What millennials want–and why Spokane should cater to them

Walkability can help make or break a city as a vital, energetic, and vibrant place to live, according to the millennials that Spokane needs to attract. So why do we keep investing in policies created by Baby Boomers? (PHOTO: BethesdaNow.com)

We’re always saying that in order to succeed, Spokane needs to take time and energy to attract a key demographic: young, urban professionals. But what does it take to do that?

Millennials are markedly different from their parents in a number of ways, from dress to music to cultural attitudes. But perhaps most tellingly, millennials desire different things from their homes. Where the Baby Boomers originally valued safe, affordable homes in the suburbs, research reveals that more and more millennials wish to live in the type of mixed-use communities that Spokane needs to succeed. According to new data reported by The Atlantic CityLab, these young people are primarily concerned with four issues: walkability, good schools and parks, excellent public transportation, and new technology.

Sound familiar? We’ve been advocating these causes for months.

Unfortunately, it seems that Spokane currently caters more toward Baby Boomers than to Millennials. Our development policies favor large, suburban tracts on the urban fringe, as opposed to live-work communities like Kendall Yards. Public transportation and bicyclists constantly deal with the scorn of those who believe more money should be spent on roads. And while our schools continue to improve, they are not making the type of calculated investments needed to take area education to the next level.

So let’s invest. Let’s build a streetcar, a trolley, a light rail. Let’s improve our bike lanes, our crosswalks, our pedestrian trails. Let’s incentivize infill, and work with developers to craft creative plans for increasing density. Let’s make sure our schools have the proper tools to teach, from smaller class sizes to new curricula and learning methodologies. Let’s bring entrepreneurship and innovation to the high schools, the middle schools, and even the elementary schools, encouraging students and fostering a culture of creativity. Let’s improve Riverfront Park, adding new features for accessibility and new community gathering places under the Pavilion. Let’s create a city-wide fiber-to-the-home initiative, bolstered by the local business community. These investments have tangible returns and have proven to show real-world results. With them, we could become the number one city in the country for millennials. Seriously. Let’s take some time to make this happen.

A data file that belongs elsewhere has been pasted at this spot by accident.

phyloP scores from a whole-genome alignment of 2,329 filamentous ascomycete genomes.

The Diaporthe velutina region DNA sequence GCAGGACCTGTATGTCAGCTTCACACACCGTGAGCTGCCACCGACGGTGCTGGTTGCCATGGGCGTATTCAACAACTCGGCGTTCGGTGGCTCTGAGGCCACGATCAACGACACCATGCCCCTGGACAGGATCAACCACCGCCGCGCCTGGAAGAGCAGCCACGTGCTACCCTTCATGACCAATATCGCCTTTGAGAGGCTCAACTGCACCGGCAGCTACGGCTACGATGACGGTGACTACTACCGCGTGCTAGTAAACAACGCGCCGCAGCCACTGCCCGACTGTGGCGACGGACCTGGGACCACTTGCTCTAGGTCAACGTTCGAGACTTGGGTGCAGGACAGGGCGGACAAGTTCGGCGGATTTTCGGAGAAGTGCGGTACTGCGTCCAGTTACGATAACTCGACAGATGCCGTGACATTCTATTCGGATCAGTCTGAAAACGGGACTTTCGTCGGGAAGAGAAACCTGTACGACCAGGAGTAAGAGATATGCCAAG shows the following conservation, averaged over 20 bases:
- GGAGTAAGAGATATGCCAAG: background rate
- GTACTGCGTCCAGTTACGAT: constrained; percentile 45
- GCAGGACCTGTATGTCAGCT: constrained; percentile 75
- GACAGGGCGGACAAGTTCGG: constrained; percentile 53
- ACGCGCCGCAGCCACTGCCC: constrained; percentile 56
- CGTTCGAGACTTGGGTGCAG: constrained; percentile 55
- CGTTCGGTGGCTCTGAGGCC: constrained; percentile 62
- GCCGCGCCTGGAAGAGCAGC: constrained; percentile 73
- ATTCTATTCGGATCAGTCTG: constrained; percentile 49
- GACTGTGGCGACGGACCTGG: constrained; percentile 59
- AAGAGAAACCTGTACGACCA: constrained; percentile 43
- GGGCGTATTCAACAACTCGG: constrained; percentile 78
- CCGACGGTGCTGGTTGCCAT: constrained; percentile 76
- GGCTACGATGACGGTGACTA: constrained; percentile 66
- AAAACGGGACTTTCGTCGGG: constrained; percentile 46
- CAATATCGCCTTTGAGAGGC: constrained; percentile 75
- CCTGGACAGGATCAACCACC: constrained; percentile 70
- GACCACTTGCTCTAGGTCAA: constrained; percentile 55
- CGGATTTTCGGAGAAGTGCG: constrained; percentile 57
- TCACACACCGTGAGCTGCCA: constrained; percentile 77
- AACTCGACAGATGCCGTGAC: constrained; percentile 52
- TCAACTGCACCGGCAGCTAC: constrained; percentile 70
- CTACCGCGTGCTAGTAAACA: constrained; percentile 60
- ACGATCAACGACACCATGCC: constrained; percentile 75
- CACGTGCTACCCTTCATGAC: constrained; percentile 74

Investment first. Then returns. That should be the strategy moving forward.

What do you think? What could the Spokane area be doing to attract more millennials? How do you think our policies line up with the perspectives of millennials? How could we become the #1 city in America for millennials? Share your thoughts on Facebook, on Twitter, in the comments below, or in person. We love to hear from you.

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7 thoughts on “What millennials want–and why Spokane should cater to them

  1. I completely agree. It’s been a bummer to see what has happened with Kendall Yards. They had an opportunity to really make a cool urban feeling community, but it has turned out to be more of a downtown suburb/retirement community. The price of the apartments and homes is just too high for most people in their 20’s who wish to be downtown. I love seeing people move from the subs to downtown, but like you said, I don’t think that’s what the target should be. Maybe with the rest of the development they can make some more affordable mixed use.

  2. I’m a millennial who is looking to move closer to the city core. I want to walk to restaurants/bars, and be a part of the change we want to see in our city. Looking in Browne’s Addition, Peaceful Valley, Lower South Hill (seems sketch), and just north of the river (also sketch). Finding a place that is affordable and feels safe is difficult. Any suggestions on where I should look?

    • It depends a lot on your budget.

      I’d say your best bet would be somewhere in Browne’s Addition or on the lower South Hill around Huckleberry’s. Both of those areas aren’t nearly as sketchy as they seem. Lots of young people. In downtown proper, a number of projects are underway that promise low rents and efficient living. The Bickett was recently completed on the East End in a beautiful remodeled brick building, and the Ridpath Club Apartments will be underway soon with extremely low ($400-$1000 rents).

      If your budget is a bit larger, you can’t go wrong with Kendall Yards. Beautiful, amazing, and directly on the Centennial Trail. Hopefully more apartments will come online on the North Bank as well in the next few months.

  3. I agree. I’d like to see the unfortunate mind set of many in this community change. I’d love to see something like the Highline in NYC here in concept. I’m closer to boomer than millennial but would love to see the city grow in that direction. Strong urban with great shops/markets without insane pricing. Butchers, bakers, cheesemongers, wine, greengrocer. and all walkable.

  4. If the neighborhoods adjacent to downtown feel sketchy, one might want to reevaluate one’s interest in moving closer to the core. I don’t know what city “citydweller” dwells in, but Spokane’s central neighborhoods are pretty typical, speaking as a resident of said neighborhoods for 15 years. Despite peer pressure, maybe it’s just not for you. No crime in that.

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